Marvin is a social entrepreneur, design thinker, dad, and storyteller. He’s gained a broad range of skills at Procter & Gamble over 16+ years, taking on roles in Brand Management, Purchasing, and now as the HR Leader for R&D Recruiting. “It’s taught me a great deal about running a business, building a team of talented people, & doing good in the community,” he says.
Marvin is a writer who got his BA in English from the University of Cincinnati in 1998, and also received his MBA in 2002. He’s passionate about innovation and is a design thinking facilitator. Marvin designs these experiential workshops based on skills he learned as a storyteller. He says, “Business is just like a story, where a team must go on a journey to overcome a big challenge and gain a reward.”
Marvin’s greatest passion, however, is developing people as a corporate trainer, coach & mentor. As the son of Filipino immigrants who struggled with English as a second language, he found his mission to serve through his writing & communication skills. He teaches courses in strategy development, leadership storytelling, & effective presentations.
In 2011, he founded Thrivera, an education NGO that empowers people to harness personal storytelling for authentic leadership and community development.
Dr. Tammy Brown
Tammy is a writer, educator, and artist. She earned her B.A. in International History from Harvard University and her Ph.D. in American History and African Diasporic Studies from Princeton University. As Assistant Professor of Black World Studies and History at Miami University of Ohio, Tammy’s teaching, writing, and service to her community are connected through her interest in art, technology, and biography as a methodological approach.
The youngest of four children born in Cincinnati, OH, to Marion and Stephen Brown, Tammy comes from a family of educators, artists, and entrepreneurs who value life-long learning, spirituality, and public engagement. Her mother is a teacher who writes creative non-fiction and her father is a reverend and self-taught carpenter. Tammy says, “Years of watching my father’s work pushed me to think of what I could create with my own hands.” She builds her academic and artistic repertoire upon this foundation.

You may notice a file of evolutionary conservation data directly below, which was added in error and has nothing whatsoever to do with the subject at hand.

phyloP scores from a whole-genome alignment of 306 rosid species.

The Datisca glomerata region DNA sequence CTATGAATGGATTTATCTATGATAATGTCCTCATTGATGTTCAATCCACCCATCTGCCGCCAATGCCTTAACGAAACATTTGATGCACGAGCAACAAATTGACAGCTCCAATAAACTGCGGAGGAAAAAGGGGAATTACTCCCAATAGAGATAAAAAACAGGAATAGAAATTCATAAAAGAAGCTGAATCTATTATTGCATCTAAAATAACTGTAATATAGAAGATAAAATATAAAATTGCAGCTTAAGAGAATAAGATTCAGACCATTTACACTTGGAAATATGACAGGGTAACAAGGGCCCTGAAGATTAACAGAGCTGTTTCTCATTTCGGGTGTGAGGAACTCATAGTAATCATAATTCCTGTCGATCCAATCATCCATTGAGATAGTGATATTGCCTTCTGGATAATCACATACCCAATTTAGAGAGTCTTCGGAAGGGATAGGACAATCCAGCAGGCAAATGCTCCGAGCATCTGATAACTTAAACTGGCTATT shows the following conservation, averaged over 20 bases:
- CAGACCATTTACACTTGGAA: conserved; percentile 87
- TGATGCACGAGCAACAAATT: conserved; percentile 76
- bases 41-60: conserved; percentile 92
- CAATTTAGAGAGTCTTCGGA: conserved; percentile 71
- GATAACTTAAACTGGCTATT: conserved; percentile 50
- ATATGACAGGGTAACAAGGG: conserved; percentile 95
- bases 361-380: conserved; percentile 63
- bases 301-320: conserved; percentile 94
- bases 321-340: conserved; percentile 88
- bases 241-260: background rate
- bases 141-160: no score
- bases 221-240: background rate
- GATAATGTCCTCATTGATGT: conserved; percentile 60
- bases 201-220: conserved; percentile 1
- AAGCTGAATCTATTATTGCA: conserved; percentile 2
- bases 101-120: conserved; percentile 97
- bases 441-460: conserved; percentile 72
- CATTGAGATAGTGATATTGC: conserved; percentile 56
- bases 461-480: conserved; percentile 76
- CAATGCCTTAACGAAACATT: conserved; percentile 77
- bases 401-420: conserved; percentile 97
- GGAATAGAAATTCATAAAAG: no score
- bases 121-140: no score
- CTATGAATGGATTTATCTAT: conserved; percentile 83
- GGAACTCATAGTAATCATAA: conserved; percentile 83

Dr. Brown’s research, writing, and art range from historical studies to abstract paintings and multimedia poetry. In her literary and visual art, popular culture icons and plantation crops (e.g. sugar, cotton, indigo, rice, and tobacco) repeat throughout like a refrain—reminding the reader/viewer of the complicated history of slavery, colonialism and economic globalization that shapes our world today. Her current historical book project, City of Islands: West Indian Immigrants in New York, explores the lives of six different West Indian intellectuals. In this manuscript, Tammy argues that biography, historical context, and civic engagement provide a framework for understanding how West Indian intellectuals leveraged their African diasporic identities to both challenge racism and push for the reform of American democracy.
Tammy’s academic and creative work have appeared in Callaloo, Southern Cultures, and an anthology titled African Americans on Television. Her selected awards include a postdoctoral fellowship at The University of North Carolina–Chapel Hill, the Altman Faculty Fellowship and the Heanon Wilkins Faculty Fellowship at Miami University of Ohio, the Diversity Projects Development Grant from Lehman College, writing fellowships at the Center for the Study of Religion and the Woodrow Wilson Fellowship at Princeton University, and the Mellon Mentored Fellowship at Harvard University.